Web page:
|Title||Variation in grazing tolerance among three tallgrass prairie plant species|
|Publication Type||Journal Article|
|Year of Publication||2002|
|Authors||Damhoureyeh, SA, Hartnett, DC|
|Journal||American Journal of Botany|
|Keywords||Ambrosia ludoviciana, Aster ericoides, compensatory growth, forbs, Grasses, grazing tolerance, Sorghastrum nutans, tallgrass prairie|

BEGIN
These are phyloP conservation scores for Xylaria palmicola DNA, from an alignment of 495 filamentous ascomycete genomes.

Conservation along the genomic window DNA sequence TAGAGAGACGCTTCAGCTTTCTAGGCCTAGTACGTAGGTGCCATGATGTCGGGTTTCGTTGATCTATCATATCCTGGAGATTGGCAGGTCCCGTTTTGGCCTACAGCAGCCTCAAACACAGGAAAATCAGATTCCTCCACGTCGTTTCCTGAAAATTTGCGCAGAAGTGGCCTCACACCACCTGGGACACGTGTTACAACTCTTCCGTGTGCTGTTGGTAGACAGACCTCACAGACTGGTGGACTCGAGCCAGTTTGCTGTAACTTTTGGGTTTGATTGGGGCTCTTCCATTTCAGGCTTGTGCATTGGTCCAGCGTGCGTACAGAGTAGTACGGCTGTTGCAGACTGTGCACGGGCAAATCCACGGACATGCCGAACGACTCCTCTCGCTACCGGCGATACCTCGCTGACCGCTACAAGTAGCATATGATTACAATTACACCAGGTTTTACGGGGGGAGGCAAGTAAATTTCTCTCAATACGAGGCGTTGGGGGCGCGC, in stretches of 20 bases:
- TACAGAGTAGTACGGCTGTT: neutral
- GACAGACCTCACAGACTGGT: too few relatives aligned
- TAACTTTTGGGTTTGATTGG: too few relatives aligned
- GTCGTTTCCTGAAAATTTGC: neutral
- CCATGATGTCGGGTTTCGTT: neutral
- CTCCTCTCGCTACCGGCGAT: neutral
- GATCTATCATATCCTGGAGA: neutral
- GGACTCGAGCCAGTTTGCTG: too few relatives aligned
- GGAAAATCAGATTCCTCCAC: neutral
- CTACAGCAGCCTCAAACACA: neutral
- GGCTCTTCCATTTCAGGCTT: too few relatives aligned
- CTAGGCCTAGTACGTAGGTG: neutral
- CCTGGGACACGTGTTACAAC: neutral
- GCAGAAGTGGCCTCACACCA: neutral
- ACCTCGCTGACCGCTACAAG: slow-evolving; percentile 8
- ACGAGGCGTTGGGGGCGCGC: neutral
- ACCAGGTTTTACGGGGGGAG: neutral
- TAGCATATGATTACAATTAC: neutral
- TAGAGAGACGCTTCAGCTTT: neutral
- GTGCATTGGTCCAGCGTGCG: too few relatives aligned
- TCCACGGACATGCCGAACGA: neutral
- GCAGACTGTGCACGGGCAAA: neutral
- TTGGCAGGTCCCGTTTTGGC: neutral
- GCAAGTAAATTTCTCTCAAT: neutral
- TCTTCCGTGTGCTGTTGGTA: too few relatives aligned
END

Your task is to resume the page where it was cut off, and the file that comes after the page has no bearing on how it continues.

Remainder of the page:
Three tallgrass prairie plant species, two common perennial forbs (Artemisia ludoviciana and Aster ericoides [Asteraceae]) and a dominant C4 perennial grass (Sorghastrum nutans) were studied under field and greenhouse conditions to evaluate interspecific variation in grazing tolerance (compensatory growth capacity). Adaptation to ungulate grazing was also assessed by comparing defoliation responses of plants from populations with a 25-yr history of no grazing or moderate ungulate grazing. Under field conditions, all three species showed significant reductions in shoot relative growth rates (RGR), biomass, and reproduction with defoliation. In the two forbs, clipping resulted in negative shoot RGR and reductions in both number and length of shoot branches per ramet. Sorghastrum nutans maintained positive RGR under defoliation due to a compensatory increase in leaf production. Defoliation reduced rhizome production in A. ericoides and S. nutans, but not in A. ludoviciana. Clipping significantly reduced sexual reproductive allocation in all three species, although S. nutans showed a smaller reduction than the forbs. All three species showed similar responses to defoliation in burned and unburned sites. Under greenhouse conditions, a similar clipping regimen resulted in smaller reductions in growth and reproduction than those observed in the field. For all three species, the grazing tolerance indices calculated under natural field conditions were significantly lower than those estimated from greenhouse-grown plants, and the interspecific patterns of grazing tolerance were different. Aster ericoides exhibited the highest overall defoliation tolerance under greenhouse conditions, followed by S. nutans. Artemisia ludoviciana, the only study species that is typically not grazed by ungulates in the field, showed the lowest grazing tolerance. In the field experiment S. nutans showed the highest grazing tolerance and the two forbs had similar low tolerance indices. These patterns indicate that, despite high compensatory growth potential, limited resource availability and competition in the field significantly reduce the degree of compensation and alter interspecific differences in grazing tolerance among prairie plants. In all three species, defoliation suppressed sexual reproduction more than growth or vegetative reproduction. Significant interactions between plant responses to defoliation and site of origin (historically grazed or ungrazed sites) for some response variables (root/shoot ratios, rhizome bud initiation, and reproductive allocation) indicated some degree of population differentiation and genetic adaptation in response to a relatively short history of ungulate grazing pressure. The results of this study indicate that patterns of grazing tolerance in tallgrass prairie are both genetically based and also environmentally dependent.